Deciding between contact lenses and spectacles can sometimes be a tough decision. One option is not necessarily better than the other and there is a lot to consider, so you should take the time to weigh up which option is best for you. Understanding the pros and cons of each is a great first step towards deciding whether spectacles or contacts will better suit your lifestyle.
For those who only use visual aids infrequently, perhaps driving at night or reading in low light, may be better served by spectacles as they can be used when needed. Taking them on and off is a speedy affair, spectacles are low-maintenance and do not incur follow-up costs. Furthermore, contact lenses cannot correct all vision conditions, such as when a prism spectacle lens is required to treat squints or impaired binocular vision. Contact lenses may also be incompatible with some health conditions or in certain dry, dusted working conditions.
Apart from the above, contact lenses are suitable for almost every eye and can be tailored to suit ones lifestyle.
Pros and cons of spectacles
Whilst spectacles can often provide clear, stable vision in both eyes, for many people the biggest issue is that they can be cumbersome and visible to others. Some do not like the way they look with spectacles, while others love their new look and consider them a fashion statement. Spectacles also require no sterilisation or strict hygiene protocols and thereafor are considered easier to maintain than contact lenses. Depending on the spectacle and contact lens prescription, spectacles often tend to be the more cost-effective option, compared with contact lens worn daily in accordance with a reputable practitioner's guidleines. With the onset of presbyopia (generally after 40 years old) a different lens focus is required for distance and near vision and spectacles are able to create clearer binocular vision than contact lenses, even though contact lens technology is markedly improved, specs still take.
However, the most common complaints and disadvantage of spectacles is the limited peripheral vision and the fogging of lenses, especially in those with an active lifestlye. Spectacles cannot offer the convenience offered in contact lenses.
All about contact lenses
Contacts lenses offer the beauty of a natural look, without the having the weight of spectacles on your nose. The wide field of view and clear peripheral vision makes contact lenses ideal for outdoor activities or sportsman where spectacle wear is not possible. Contact lenses are also often a more suitable choice for action-packed outdoor activities because they can’t fall off, break or come loose when fitted correctly, espcially in watersports. With recent innovation, contact lenses are now also available to correct both far and near vision simultaneously with specialised contact lenses, avoiding the need to put specs on and off for reading. As contact lenses sit closer to the eye than spectacles, studies have shown that many contact lenses wearers feel their vision is better in contact lenses than spectacles. As a result certain eye diseases, like keratoconus (high curvature on the front of the eye) are treated with specialised hard lenses to correct vision, where spectacles cannot.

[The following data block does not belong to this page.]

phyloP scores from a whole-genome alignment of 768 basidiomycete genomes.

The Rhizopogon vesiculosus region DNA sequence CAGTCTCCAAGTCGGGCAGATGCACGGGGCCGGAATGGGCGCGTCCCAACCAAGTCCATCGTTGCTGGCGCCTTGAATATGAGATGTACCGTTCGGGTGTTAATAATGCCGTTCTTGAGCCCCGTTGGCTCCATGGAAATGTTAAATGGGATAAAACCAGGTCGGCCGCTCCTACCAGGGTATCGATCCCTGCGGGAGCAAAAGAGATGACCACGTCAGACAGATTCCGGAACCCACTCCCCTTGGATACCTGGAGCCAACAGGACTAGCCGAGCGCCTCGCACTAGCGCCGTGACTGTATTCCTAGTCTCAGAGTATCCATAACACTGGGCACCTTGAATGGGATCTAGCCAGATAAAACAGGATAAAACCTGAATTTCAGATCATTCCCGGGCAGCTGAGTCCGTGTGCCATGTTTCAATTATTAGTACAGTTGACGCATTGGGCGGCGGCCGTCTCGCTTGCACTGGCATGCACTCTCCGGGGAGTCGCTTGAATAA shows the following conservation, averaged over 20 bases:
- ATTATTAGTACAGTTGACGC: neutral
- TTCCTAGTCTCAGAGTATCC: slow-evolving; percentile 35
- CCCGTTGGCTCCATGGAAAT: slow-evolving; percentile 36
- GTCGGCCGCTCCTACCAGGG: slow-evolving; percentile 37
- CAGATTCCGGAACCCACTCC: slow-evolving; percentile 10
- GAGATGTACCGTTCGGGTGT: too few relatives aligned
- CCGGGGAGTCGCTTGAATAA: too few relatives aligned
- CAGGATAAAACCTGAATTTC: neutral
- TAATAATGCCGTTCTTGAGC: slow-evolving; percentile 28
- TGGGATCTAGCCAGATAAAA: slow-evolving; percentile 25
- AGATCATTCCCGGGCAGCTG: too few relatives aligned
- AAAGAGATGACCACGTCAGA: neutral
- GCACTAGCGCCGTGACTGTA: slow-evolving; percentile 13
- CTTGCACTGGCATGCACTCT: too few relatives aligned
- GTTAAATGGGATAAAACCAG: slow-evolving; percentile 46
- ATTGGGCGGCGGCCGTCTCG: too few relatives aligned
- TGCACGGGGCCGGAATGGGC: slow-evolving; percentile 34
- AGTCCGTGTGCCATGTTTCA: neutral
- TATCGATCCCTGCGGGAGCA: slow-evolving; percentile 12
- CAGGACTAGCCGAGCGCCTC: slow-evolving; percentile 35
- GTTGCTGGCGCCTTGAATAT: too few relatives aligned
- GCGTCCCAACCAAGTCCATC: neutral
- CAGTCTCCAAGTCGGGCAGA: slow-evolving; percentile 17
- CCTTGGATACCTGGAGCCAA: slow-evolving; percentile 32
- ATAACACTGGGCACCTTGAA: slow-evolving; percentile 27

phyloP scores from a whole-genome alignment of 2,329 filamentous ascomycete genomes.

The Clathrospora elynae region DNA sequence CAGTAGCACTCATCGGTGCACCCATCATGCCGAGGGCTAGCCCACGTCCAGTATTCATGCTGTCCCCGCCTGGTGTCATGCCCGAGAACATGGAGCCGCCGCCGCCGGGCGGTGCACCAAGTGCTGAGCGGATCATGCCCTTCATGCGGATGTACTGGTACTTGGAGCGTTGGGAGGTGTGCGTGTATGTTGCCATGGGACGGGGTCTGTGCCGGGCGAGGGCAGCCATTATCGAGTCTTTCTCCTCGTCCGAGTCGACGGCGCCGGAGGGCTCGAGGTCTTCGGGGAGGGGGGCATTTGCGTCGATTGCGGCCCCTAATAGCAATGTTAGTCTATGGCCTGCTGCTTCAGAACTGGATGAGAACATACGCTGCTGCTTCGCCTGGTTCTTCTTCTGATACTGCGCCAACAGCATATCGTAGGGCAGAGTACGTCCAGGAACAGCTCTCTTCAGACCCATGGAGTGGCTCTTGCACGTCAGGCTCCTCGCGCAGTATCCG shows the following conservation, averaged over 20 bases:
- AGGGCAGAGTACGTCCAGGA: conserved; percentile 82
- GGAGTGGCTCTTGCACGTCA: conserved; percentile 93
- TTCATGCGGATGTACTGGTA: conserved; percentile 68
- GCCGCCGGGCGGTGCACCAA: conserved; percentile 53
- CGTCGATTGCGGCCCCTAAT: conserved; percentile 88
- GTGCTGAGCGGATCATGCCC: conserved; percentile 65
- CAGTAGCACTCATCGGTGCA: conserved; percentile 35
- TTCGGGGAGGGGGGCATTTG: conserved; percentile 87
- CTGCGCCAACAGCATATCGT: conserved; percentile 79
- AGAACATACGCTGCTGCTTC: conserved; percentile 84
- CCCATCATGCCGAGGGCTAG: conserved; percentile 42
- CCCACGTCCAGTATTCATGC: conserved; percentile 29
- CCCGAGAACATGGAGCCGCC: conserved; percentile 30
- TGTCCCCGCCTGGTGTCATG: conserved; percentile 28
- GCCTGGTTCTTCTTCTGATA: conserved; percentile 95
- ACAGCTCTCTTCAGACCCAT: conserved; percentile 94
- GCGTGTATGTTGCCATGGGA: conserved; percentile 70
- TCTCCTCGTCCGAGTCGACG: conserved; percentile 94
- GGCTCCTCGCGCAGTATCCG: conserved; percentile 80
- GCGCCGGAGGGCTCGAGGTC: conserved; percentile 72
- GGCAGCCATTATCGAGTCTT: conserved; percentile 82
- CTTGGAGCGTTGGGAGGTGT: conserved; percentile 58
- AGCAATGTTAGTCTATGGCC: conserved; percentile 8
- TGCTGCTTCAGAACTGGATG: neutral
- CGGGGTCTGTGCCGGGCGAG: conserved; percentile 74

The major disadvantage of contact lenses is the risk of eye health problems if overworn and non-compliance with the optometrists and manufacturer's wearing guidelines. More than 90% of contact lens wearers report to overwear their lenses at times, adding to increases the risks of eye infections and vision loss. Following the guidelines of your optometrist is essential for health long-term, safe contact lens wear.
Consider your options
When deciding between wearing contact lenses or spectacles and what would be best for you, it comes down to personal preferences, lifestyle, visual expectations and whether your eyes are suitable for contact lenses. Contact lenses however should not be considered the only option, even if you are a highly active person, as the need to wear protective lenses in certain enviroments may be required. (outdoors and safety work). Even though, patients as young as 3 years old, or age 80 can learn to handle and put in contact lenses, you may just feel that putting something in your eye just isn't for you, or find specs more economical.
Best of both worlds
A lot of spectacle wearers decide what to wear daily contact lenses at times, a few days a week for sport, watersport or the odd occasion going out or special occasions. As 1 Day contact lenses are so comfortable, they almost feel like nothing and require no maintainence and cleaning, making them the most popular choice in the market. It is always best to ask your optometrist for their advise and arrnage a diagnostic fitting to experience what the vision and comfort of the lenses is like, before committing to purchasing a box on contact lenses. If you usually wear spectacles but want to go on a challenging hike, a spare pair of contacts may come in handy too.
The best advise is to keep your spectacle and contact lense prescription up to date and follow the guidelines of your eyecare professional.